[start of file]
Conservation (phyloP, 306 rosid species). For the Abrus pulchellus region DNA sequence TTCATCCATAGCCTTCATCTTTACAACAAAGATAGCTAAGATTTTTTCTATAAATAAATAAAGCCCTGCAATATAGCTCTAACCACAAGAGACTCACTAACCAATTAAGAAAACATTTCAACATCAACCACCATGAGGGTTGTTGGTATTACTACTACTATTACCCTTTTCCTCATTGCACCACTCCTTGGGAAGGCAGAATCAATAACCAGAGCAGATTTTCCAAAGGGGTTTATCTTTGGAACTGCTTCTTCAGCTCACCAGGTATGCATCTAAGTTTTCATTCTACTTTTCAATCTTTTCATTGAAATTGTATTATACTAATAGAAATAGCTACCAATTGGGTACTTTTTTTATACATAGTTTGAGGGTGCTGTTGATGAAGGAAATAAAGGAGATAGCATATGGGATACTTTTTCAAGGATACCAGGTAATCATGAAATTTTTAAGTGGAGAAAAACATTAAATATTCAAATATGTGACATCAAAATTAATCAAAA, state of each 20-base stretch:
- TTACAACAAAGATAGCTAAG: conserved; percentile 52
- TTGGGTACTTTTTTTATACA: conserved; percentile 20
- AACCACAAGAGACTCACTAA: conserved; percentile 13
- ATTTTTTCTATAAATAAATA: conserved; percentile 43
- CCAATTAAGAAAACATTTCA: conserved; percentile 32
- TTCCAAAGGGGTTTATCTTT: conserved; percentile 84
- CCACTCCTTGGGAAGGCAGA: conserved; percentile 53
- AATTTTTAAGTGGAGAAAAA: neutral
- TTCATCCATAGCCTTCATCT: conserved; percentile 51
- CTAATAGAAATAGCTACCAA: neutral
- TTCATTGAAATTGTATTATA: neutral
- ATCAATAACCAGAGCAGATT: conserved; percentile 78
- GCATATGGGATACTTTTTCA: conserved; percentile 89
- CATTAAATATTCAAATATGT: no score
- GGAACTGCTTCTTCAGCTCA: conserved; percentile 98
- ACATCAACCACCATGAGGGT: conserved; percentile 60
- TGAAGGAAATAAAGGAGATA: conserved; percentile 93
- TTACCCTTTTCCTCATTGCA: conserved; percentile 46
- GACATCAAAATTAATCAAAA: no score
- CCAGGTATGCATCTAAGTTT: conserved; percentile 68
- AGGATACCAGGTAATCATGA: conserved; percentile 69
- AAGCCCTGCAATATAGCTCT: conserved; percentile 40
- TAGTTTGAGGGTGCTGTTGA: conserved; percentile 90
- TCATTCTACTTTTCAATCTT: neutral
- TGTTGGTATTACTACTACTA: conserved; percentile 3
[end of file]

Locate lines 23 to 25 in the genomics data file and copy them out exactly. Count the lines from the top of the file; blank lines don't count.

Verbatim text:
- AAGCCCTGCAATATAGCTCT: conserved; percentile 40
- TAGTTTGAGGGTGCTGTTGA: conserved; percentile 90
- TCATTCTACTTTTCAATCTT: neutral